You have used the ride service app to solicit a ride. You’re standing at the designated pick-up point with your stuff. Unknown to you, someone watching the pick-up point has notified an accomplice to your presence. They pull up in a car as if they are your ride. You put your bags in the trunk, close it, and turn to put away the cart or simply move to open the back door to jump in.
In some scenarios, in some countries, you jump in and are kidnaped. More often the car simply speeds away out from under you. Before you know it, you’ve been separated from all of your luggage. Permanently.
It sounds far fetched that you would fall for this, but remember. You default to truth. You’re mentally impaired by fatigue. You have the distraction of being in an unfamiliar place. The advice is as follows:
- ask the driver to get out and help you load your bags. Most do so without your asking. You can do the same at the destination.
- ask them to put away the cart for you while you close the trunk and get in the car.
- with ride services
- always verify the license plate and at least the make of the vehicle to see that it matches. If there’s no match, don’t go. No matter what excuse the driver provides– no match, no go.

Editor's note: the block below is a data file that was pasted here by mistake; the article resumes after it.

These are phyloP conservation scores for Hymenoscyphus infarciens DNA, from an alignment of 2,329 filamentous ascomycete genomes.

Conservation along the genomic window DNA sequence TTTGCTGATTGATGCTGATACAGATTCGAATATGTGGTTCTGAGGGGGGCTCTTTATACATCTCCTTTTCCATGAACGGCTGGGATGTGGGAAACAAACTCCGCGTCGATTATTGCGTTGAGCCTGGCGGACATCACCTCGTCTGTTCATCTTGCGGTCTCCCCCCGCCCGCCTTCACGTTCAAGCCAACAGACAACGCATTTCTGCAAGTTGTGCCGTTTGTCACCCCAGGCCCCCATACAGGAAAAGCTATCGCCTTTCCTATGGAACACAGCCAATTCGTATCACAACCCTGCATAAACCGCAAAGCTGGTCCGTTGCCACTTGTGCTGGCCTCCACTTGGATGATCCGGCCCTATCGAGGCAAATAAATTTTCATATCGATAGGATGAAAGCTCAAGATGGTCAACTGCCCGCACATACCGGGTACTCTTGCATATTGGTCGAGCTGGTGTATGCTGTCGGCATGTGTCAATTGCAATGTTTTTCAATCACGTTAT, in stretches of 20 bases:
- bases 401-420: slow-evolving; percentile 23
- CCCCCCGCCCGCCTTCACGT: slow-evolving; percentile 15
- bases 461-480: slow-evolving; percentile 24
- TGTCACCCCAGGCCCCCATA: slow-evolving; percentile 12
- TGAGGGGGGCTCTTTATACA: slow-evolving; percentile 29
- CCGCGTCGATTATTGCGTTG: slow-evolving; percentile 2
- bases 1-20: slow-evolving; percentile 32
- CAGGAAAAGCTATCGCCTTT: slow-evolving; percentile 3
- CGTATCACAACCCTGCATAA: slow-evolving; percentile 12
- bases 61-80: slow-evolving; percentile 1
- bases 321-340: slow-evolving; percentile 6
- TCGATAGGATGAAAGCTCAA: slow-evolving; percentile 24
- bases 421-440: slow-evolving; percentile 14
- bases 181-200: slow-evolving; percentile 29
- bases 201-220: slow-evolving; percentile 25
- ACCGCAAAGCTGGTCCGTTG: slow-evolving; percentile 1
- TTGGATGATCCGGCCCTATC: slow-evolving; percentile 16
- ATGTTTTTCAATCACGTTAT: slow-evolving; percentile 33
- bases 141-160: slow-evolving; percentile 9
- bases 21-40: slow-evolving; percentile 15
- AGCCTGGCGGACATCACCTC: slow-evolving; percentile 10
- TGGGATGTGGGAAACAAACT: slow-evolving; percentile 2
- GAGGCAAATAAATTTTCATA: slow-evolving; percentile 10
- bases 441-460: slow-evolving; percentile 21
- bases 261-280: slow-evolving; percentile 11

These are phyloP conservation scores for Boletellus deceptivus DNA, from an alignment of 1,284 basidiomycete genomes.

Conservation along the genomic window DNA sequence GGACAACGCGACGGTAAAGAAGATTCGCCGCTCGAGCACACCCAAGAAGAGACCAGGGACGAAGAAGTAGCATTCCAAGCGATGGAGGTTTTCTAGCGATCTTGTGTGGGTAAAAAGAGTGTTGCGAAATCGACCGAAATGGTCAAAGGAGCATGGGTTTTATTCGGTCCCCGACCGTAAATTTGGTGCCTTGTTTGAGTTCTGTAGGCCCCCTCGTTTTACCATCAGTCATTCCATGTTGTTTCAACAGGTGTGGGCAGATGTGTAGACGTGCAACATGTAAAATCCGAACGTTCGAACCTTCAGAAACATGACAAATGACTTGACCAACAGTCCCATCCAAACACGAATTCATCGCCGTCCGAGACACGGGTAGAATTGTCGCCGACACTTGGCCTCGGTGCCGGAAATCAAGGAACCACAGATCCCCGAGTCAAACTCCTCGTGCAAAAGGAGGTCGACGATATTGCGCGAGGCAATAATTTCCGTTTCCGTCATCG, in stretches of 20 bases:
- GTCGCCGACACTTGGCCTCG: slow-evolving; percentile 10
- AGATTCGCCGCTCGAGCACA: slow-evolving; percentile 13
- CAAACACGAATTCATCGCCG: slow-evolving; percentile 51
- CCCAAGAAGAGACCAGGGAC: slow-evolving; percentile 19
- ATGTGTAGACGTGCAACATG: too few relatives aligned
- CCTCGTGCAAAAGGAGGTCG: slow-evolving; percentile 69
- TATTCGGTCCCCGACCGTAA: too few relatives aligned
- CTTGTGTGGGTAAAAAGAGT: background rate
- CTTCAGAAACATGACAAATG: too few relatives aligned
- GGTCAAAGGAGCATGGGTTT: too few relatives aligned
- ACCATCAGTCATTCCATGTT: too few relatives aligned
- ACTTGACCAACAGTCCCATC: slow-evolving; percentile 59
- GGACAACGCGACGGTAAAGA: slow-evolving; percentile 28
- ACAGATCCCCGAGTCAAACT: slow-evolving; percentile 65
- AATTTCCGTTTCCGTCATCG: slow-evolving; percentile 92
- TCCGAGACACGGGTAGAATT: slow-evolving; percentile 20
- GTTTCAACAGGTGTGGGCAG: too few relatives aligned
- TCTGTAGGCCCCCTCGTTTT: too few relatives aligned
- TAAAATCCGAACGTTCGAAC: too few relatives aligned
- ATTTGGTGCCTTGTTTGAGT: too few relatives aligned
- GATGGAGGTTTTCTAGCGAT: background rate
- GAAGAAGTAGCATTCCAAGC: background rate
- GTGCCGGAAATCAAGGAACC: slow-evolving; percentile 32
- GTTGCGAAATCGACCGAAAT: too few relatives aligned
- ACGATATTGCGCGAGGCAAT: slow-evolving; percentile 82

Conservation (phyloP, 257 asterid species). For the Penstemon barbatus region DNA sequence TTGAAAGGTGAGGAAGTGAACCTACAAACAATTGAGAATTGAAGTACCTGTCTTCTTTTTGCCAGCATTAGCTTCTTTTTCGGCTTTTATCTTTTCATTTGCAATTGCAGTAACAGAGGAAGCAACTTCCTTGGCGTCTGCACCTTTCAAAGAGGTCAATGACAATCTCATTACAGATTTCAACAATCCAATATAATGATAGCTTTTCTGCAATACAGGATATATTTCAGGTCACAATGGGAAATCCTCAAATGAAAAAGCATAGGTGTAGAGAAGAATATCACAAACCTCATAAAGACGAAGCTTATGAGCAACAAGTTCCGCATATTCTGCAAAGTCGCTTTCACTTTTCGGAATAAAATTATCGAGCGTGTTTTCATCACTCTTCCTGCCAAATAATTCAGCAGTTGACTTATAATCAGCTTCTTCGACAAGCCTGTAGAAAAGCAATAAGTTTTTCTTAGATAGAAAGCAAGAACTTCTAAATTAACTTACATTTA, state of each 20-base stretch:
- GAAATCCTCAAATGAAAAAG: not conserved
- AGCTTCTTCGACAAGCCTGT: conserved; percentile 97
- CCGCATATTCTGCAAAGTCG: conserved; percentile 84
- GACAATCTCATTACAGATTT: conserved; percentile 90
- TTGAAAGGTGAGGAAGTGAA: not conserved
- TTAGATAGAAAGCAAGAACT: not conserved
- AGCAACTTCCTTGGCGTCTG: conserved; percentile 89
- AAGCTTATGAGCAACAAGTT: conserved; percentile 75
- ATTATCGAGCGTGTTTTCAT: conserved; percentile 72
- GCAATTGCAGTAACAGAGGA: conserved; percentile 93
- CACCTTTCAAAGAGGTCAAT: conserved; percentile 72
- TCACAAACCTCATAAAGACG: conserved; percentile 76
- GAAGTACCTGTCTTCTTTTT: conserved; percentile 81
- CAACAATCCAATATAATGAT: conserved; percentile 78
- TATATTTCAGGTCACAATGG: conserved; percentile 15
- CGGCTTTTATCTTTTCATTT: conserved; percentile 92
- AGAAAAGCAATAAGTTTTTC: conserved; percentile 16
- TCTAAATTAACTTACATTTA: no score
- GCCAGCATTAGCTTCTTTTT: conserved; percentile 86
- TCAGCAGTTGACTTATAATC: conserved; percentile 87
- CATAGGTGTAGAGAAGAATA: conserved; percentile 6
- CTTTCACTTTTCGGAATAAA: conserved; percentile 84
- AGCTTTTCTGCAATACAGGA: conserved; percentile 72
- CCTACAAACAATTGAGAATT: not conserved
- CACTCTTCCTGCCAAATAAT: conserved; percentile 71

- the driver should know your name and destination. If they haven’t greeted you by name, as they’re trained to do, ask them who you are and where you’re going. If they don’t know, don’t go.
- most ride sharing app’s, including the most popular, fail to show you a picture of the driver that’s large enough to help you recognize them. It’s nice to greet them by name, but that they respond to the name is no indication that they are legitimately your driver and your ride.
- with taxis
- use a taxi stand if possible, or call a taxi service and get the medallion number of the car that will retrieve you.
- take a picture of the driver and the car with license plate before getting in. Send it to someone who knows where you are. If you don’t have a data connection, as can happen with un-subscribed or spotty cell service, this won’t help you.
- use ride sharing services, not taxis. They’re more secure unless you have used a taxi stand or called for the cab using a taxi service.
Using ride sharing app’s, it’s easy to become complacent, not to verify the identity of the car that pulls up. Yay! Here’s my ride! This is routine. We jump in and off we go. Don’t do this.